I get asked about Adho Mukha Svanasana/ Downward Facing Dog a lot. For good reason – it’s a pose that makes a lot of demands on your body that are quite different from the demands of daily life. For one thing, you’re bearing weight on your hands. For another thing, it requires a lot of mobility in your shoulders, hips, wrists, and ankles. When this mobility isn’t present (totally normal, by the way!), it can be really hard to balance your weight appropriately between the arms and legs, and to feel good through the spine, among many other things.
If Downward Facing Dog is a problem pose for you, here are a few things to consider:
Prioritize the experience over the shape. In the West, yoga has become synonymous with making shapes with the body, so it’s no wonder we can get caught up in the details of how the body looks in the pose. The original intention of yoga is more about building ease and stability, developing discernment, and letting go of our expectations. If yoga is about feeling comfortable and at ease, how can you change the shape of the pose to fit those goals?
Bend your knees, and don’t worry about your heels. It’s pretty common to feel more comfortable with bent knees – and absolutely normal if your heels don’t touch the ground. Instead of trying to straighten the legs, let them bend and imagine the lower belly and the upper thighs drawing towards each other (they don’t have to touch).
Raise the hands off the ground. You can try placing your hands on blocks (make sure they can’t slip), on the seat of a chair, or on the wall. This will shift how you’re bearing weight in the pose, and can be helpful for a wide range of issues.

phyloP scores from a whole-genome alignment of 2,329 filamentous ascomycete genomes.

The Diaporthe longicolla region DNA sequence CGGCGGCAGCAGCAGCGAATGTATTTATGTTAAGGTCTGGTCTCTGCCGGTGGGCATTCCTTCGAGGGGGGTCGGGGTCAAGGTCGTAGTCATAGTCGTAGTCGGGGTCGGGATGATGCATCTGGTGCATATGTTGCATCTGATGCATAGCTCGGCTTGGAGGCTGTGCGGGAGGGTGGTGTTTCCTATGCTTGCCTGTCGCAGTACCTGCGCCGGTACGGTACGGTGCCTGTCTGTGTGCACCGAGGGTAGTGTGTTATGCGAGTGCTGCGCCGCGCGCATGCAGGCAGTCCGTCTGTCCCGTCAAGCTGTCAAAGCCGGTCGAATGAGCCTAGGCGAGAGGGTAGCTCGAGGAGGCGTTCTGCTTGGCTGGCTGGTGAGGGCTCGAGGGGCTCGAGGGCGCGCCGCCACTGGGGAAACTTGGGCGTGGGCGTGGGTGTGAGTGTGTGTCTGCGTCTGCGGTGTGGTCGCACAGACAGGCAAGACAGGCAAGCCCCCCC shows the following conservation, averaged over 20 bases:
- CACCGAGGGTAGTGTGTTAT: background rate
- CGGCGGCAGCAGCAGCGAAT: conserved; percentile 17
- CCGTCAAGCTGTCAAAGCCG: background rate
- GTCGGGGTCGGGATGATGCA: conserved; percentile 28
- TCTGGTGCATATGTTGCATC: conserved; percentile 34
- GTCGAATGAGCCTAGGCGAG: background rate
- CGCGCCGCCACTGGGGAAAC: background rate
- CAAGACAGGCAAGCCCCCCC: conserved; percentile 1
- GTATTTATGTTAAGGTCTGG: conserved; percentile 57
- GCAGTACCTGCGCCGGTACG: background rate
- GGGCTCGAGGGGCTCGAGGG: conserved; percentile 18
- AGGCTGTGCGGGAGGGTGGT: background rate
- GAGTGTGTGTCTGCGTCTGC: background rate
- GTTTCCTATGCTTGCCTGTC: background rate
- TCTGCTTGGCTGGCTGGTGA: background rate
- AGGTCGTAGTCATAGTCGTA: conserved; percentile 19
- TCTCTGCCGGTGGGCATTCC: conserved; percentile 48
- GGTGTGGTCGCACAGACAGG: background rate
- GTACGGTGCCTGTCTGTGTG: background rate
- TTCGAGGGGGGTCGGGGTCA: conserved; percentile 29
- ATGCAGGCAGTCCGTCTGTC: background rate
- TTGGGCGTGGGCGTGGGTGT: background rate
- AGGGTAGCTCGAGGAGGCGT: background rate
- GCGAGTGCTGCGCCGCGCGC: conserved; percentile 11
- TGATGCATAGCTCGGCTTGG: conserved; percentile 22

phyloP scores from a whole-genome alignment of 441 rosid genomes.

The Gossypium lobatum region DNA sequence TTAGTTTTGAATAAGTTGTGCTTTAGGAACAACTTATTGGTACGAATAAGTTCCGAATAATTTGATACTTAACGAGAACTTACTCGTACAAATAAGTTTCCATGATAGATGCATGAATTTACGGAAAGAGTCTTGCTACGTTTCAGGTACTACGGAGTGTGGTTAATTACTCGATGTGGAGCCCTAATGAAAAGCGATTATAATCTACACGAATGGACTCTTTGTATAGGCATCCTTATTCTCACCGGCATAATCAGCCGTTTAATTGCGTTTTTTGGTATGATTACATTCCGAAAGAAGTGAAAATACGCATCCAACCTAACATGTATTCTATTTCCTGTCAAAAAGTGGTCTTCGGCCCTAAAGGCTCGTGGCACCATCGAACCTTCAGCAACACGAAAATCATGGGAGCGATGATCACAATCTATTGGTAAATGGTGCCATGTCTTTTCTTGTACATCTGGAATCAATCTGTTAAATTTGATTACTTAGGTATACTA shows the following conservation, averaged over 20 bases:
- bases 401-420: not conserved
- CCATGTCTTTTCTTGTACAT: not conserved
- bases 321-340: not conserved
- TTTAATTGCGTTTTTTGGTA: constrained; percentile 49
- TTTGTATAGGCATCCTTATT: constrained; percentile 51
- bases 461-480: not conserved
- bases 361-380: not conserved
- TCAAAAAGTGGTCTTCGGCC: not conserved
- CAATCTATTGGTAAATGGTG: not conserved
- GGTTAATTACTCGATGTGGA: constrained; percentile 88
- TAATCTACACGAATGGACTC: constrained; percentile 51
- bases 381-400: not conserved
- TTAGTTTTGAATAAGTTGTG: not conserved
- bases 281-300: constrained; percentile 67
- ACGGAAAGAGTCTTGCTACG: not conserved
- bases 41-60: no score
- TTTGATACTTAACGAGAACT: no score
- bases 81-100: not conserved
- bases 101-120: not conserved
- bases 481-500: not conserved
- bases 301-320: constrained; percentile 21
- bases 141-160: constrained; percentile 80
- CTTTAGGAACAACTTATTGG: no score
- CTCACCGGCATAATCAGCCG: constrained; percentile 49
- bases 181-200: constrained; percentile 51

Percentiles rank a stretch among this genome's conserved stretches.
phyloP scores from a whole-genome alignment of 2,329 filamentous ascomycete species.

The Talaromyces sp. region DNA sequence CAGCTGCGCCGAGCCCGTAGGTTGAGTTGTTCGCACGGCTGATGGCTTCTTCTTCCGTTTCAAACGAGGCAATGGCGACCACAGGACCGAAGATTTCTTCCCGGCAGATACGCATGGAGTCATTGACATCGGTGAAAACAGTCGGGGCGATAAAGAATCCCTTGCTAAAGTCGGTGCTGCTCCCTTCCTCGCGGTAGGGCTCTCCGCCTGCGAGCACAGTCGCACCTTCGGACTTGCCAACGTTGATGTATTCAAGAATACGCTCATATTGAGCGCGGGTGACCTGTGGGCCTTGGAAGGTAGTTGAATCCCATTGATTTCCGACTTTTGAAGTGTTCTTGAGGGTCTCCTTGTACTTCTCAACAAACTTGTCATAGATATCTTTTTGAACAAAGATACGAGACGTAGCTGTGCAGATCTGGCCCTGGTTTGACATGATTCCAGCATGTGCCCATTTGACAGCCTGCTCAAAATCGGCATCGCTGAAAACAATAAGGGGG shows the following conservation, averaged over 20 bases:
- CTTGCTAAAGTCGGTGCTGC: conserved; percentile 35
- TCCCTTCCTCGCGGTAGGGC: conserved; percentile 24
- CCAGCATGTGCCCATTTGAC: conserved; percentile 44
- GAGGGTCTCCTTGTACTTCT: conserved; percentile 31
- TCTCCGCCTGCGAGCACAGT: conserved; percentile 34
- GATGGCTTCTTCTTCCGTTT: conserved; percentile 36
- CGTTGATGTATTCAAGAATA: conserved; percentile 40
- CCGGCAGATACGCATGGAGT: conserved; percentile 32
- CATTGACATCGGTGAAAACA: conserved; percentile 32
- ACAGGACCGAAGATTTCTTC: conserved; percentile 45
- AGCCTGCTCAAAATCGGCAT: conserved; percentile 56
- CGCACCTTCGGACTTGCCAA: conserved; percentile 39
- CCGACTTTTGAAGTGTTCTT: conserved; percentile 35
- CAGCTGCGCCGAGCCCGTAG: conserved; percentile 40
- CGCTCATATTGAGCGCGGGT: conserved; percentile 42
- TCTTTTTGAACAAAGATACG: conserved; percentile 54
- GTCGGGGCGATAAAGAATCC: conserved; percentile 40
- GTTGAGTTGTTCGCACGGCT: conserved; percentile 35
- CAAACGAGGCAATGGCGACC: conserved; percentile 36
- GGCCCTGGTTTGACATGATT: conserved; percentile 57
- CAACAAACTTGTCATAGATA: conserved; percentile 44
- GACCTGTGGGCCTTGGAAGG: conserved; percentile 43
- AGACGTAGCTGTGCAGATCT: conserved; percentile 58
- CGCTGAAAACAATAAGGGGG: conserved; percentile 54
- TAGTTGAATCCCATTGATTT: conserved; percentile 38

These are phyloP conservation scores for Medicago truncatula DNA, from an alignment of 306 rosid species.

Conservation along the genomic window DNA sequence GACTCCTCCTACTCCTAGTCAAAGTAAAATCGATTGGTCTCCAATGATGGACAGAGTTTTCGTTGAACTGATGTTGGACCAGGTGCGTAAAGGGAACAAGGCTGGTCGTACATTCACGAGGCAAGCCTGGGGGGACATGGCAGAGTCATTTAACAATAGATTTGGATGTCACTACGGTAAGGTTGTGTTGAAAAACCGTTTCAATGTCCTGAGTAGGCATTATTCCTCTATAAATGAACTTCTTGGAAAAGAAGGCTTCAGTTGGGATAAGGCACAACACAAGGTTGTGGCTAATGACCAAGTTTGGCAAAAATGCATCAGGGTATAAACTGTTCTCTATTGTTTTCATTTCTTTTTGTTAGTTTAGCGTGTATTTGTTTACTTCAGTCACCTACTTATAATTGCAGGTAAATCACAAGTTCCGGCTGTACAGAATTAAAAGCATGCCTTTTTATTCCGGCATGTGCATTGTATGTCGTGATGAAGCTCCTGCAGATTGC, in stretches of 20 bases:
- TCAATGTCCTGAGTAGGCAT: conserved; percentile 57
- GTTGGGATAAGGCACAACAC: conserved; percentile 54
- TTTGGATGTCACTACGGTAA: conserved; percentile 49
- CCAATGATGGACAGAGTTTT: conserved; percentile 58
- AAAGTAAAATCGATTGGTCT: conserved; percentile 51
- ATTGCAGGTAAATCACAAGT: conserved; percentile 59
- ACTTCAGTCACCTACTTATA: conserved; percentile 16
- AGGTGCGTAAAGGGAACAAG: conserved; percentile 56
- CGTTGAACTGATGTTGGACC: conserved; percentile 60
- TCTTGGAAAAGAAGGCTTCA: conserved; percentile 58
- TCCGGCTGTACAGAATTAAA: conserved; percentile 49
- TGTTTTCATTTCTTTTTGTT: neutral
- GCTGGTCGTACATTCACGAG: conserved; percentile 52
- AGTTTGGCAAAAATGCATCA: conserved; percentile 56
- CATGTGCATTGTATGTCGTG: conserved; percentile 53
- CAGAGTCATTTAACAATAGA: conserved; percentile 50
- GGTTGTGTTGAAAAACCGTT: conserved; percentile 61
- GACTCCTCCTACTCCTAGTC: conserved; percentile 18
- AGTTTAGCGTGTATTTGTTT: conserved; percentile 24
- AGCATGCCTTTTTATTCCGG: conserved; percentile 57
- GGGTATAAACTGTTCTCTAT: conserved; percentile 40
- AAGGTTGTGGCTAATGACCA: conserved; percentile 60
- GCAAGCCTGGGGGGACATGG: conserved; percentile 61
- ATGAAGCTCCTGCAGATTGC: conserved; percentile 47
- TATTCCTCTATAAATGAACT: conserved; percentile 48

Consider just skipping the pose. There is absolutely no benefit to attempting Downward Facing Dog repeatedly if it isn’t serving you! In my classes, I try to let folks know where we’re going next so that you can find another way to meet us there, but even if your teacher doesn’t do this, you can always take Child’s Pose, wait and meet up in another pose that works better for you, or do your own thing. It’s your practice!
Downward Facing Dog Variations
Balasana/ Child’s Pose is often offered as an alternative for Downward Facing Dog – but this is a pose that doesn’t work for a lot of people either, and it’s only the best option for certain situations anyway.
So if Downward Facing Dog doesn’t work for you and you still want to work on the pose, what can you do? Here are some different options. Which one works best for you?
Variations with a Chair
Hands on Blocks
Other Poses with Similar Shapes
Want more support with your Downward Facing Dog?
If you’re still feeling stuck, here are some ways to get more support:
- Ask your questions in the comments, or click here to send me a message.
- Sign up for an online or in-person private session to troubleshoot your Downward Facing Dog.
- Click here to find other ways to work with me.
The information, instruction, and advice contained in this post are in no way intended or implied to be a substitute for professional medical advice, diagnosis, or treatment. All content is for general informational purposes only. Not all exercises are suitable for everyone. Consult your doctor before beginning this or any exercise program.